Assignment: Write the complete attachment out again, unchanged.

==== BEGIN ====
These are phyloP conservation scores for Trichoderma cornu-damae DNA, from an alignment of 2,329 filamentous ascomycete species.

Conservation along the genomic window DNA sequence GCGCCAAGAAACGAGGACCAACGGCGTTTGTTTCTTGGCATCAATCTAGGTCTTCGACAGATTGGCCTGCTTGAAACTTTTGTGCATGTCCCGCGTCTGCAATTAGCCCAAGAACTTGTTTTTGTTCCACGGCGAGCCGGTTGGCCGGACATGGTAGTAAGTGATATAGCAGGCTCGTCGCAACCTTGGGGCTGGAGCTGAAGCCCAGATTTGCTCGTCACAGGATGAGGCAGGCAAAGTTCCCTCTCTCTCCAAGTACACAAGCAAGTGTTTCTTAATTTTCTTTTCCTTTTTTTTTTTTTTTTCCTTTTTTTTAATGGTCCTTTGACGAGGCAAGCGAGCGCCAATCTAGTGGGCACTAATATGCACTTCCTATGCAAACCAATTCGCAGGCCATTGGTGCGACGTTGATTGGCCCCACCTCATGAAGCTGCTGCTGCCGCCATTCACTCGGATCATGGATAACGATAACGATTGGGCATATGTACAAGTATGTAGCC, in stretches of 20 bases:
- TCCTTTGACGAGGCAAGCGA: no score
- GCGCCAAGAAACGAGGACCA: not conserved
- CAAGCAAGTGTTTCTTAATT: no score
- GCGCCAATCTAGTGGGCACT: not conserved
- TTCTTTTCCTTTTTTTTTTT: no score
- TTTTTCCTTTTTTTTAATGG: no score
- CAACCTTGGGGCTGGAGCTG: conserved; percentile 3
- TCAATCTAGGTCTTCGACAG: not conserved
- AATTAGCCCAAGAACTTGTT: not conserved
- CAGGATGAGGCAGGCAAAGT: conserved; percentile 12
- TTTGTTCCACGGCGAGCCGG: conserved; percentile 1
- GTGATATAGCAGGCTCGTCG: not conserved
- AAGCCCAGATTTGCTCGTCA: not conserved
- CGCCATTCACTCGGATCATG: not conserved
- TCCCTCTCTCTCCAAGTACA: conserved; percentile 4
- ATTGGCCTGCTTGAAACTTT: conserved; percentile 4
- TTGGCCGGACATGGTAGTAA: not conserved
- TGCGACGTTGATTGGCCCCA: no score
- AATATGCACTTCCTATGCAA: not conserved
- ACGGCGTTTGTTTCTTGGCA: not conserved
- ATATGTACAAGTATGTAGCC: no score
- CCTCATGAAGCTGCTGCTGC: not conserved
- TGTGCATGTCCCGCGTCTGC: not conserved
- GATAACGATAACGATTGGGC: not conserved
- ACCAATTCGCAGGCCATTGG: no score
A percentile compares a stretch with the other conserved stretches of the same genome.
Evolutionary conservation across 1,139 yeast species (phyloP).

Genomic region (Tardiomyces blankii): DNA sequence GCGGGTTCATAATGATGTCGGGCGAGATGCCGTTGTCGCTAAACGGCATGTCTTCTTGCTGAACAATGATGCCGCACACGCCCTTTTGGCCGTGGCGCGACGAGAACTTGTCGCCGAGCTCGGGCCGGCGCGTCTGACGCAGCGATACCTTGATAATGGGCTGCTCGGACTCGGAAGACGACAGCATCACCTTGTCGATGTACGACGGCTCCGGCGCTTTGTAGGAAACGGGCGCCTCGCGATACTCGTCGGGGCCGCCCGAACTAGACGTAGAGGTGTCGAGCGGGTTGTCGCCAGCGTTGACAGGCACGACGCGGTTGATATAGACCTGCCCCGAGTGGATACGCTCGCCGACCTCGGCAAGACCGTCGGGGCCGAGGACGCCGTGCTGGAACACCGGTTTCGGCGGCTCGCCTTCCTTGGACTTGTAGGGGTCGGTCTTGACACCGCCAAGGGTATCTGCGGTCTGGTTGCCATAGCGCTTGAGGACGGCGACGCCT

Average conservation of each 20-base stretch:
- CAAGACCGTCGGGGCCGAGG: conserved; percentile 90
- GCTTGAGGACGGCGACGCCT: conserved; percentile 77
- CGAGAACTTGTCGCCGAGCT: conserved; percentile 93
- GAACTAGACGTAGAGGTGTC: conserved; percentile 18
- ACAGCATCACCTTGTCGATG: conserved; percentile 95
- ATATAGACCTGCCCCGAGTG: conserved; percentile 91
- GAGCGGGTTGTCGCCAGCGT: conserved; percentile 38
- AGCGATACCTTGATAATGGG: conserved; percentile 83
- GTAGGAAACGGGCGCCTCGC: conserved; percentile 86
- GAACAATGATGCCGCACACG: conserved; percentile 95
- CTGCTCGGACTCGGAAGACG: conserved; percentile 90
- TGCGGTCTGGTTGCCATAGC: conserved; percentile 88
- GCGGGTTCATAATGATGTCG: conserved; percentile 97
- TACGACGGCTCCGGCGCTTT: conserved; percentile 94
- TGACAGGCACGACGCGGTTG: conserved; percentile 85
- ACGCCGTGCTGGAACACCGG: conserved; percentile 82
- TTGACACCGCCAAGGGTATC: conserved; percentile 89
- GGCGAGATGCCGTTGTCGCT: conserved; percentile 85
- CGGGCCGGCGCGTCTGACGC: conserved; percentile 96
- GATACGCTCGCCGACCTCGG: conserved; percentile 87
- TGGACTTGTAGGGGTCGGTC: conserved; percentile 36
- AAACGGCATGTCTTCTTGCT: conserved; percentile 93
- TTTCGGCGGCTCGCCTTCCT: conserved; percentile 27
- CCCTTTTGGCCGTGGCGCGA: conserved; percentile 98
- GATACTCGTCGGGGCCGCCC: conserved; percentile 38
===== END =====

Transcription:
These are phyloP conservation scores for Trichoderma cornu-damae DNA, from an alignment of 2,329 filamentous ascomycete species.

Conservation along the genomic window DNA sequence GCGCCAAGAAACGAGGACCAACGGCGTTTGTTTCTTGGCATCAATCTAGGTCTTCGACAGATTGGCCTGCTTGAAACTTTTGTGCATGTCCCGCGTCTGCAATTAGCCCAAGAACTTGTTTTTGTTCCACGGCGAGCCGGTTGGCCGGACATGGTAGTAAGTGATATAGCAGGCTCGTCGCAACCTTGGGGCTGGAGCTGAAGCCCAGATTTGCTCGTCACAGGATGAGGCAGGCAAAGTTCCCTCTCTCTCCAAGTACACAAGCAAGTGTTTCTTAATTTTCTTTTCCTTTTTTTTTTTTTTTTCCTTTTTTTTAATGGTCCTTTGACGAGGCAAGCGAGCGCCAATCTAGTGGGCACTAATATGCACTTCCTATGCAAACCAATTCGCAGGCCATTGGTGCGACGTTGATTGGCCCCACCTCATGAAGCTGCTGCTGCCGCCATTCACTCGGATCATGGATAACGATAACGATTGGGCATATGTACAAGTATGTAGCC, in stretches of 20 bases:
- TCCTTTGACGAGGCAAGCGA: no score
- GCGCCAAGAAACGAGGACCA: not conserved
- CAAGCAAGTGTTTCTTAATT: no score
- GCGCCAATCTAGTGGGCACT: not conserved
- TTCTTTTCCTTTTTTTTTTT: no score
- TTTTTCCTTTTTTTTAATGG: no score
- CAACCTTGGGGCTGGAGCTG: conserved; percentile 3
- TCAATCTAGGTCTTCGACAG: not conserved
- AATTAGCCCAAGAACTTGTT: not conserved
- CAGGATGAGGCAGGCAAAGT: conserved; percentile 12
- TTTGTTCCACGGCGAGCCGG: conserved; percentile 1
- GTGATATAGCAGGCTCGTCG: not conserved
- AAGCCCAGATTTGCTCGTCA: not conserved
- CGCCATTCACTCGGATCATG: not conserved
- TCCCTCTCTCTCCAAGTACA: conserved; percentile 4
- ATTGGCCTGCTTGAAACTTT: conserved; percentile 4
- TTGGCCGGACATGGTAGTAA: not conserved
- TGCGACGTTGATTGGCCCCA: no score
- AATATGCACTTCCTATGCAA: not conserved
- ACGGCGTTTGTTTCTTGGCA: not conserved
- ATATGTACAAGTATGTAGCC: no score
- CCTCATGAAGCTGCTGCTGC: not conserved
- TGTGCATGTCCCGCGTCTGC: not conserved
- GATAACGATAACGATTGGGC: not conserved
- ACCAATTCGCAGGCCATTGG: no score
A percentile compares a stretch with the other conserved stretches of the same genome.
Evolutionary conservation across 1,139 yeast species (phyloP).

Genomic region (Tardiomyces blankii): DNA sequence GCGGGTTCATAATGATGTCGGGCGAGATGCCGTTGTCGCTAAACGGCATGTCTTCTTGCTGAACAATGATGCCGCACACGCCCTTTTGGCCGTGGCGCGACGAGAACTTGTCGCCGAGCTCGGGCCGGCGCGTCTGACGCAGCGATACCTTGATAATGGGCTGCTCGGACTCGGAAGACGACAGCATCACCTTGTCGATGTACGACGGCTCCGGCGCTTTGTAGGAAACGGGCGCCTCGCGATACTCGTCGGGGCCGCCCGAACTAGACGTAGAGGTGTCGAGCGGGTTGTCGCCAGCGTTGACAGGCACGACGCGGTTGATATAGACCTGCCCCGAGTGGATACGCTCGCCGACCTCGGCAAGACCGTCGGGGCCGAGGACGCCGTGCTGGAACACCGGTTTCGGCGGCTCGCCTTCCTTGGACTTGTAGGGGTCGGTCTTGACACCGCCAAGGGTATCTGCGGTCTGGTTGCCATAGCGCTTGAGGACGGCGACGCCT

Average conservation of each 20-base stretch:
- CAAGACCGTCGGGGCCGAGG: conserved; percentile 90
- GCTTGAGGACGGCGACGCCT: conserved; percentile 77
- CGAGAACTTGTCGCCGAGCT: conserved; percentile 93
- GAACTAGACGTAGAGGTGTC: conserved; percentile 18
- ACAGCATCACCTTGTCGATG: conserved; percentile 95
- ATATAGACCTGCCCCGAGTG: conserved; percentile 91
- GAGCGGGTTGTCGCCAGCGT: conserved; percentile 38
- AGCGATACCTTGATAATGGG: conserved; percentile 83
- GTAGGAAACGGGCGCCTCGC: conserved; percentile 86
- GAACAATGATGCCGCACACG: conserved; percentile 95
- CTGCTCGGACTCGGAAGACG: conserved; percentile 90
- TGCGGTCTGGTTGCCATAGC: conserved; percentile 88
- GCGGGTTCATAATGATGTCG: conserved; percentile 97
- TACGACGGCTCCGGCGCTTT: conserved; percentile 94
- TGACAGGCACGACGCGGTTG: conserved; percentile 85
- ACGCCGTGCTGGAACACCGG: conserved; percentile 82
- TTGACACCGCCAAGGGTATC: conserved; percentile 89
- GGCGAGATGCCGTTGTCGCT: conserved; percentile 85
- CGGGCCGGCGCGTCTGACGC: conserved; percentile 96
- GATACGCTCGCCGACCTCGG: conserved; percentile 87
- TGGACTTGTAGGGGTCGGTC: conserved; percentile 36
- AAACGGCATGTCTTCTTGCT: conserved; percentile 93
- TTTCGGCGGCTCGCCTTCCT: conserved; percentile 27
- CCCTTTTGGCCGTGGCGCGA: conserved; percentile 98
- GATACTCGTCGGGGCCGCCC: conserved; percentile 38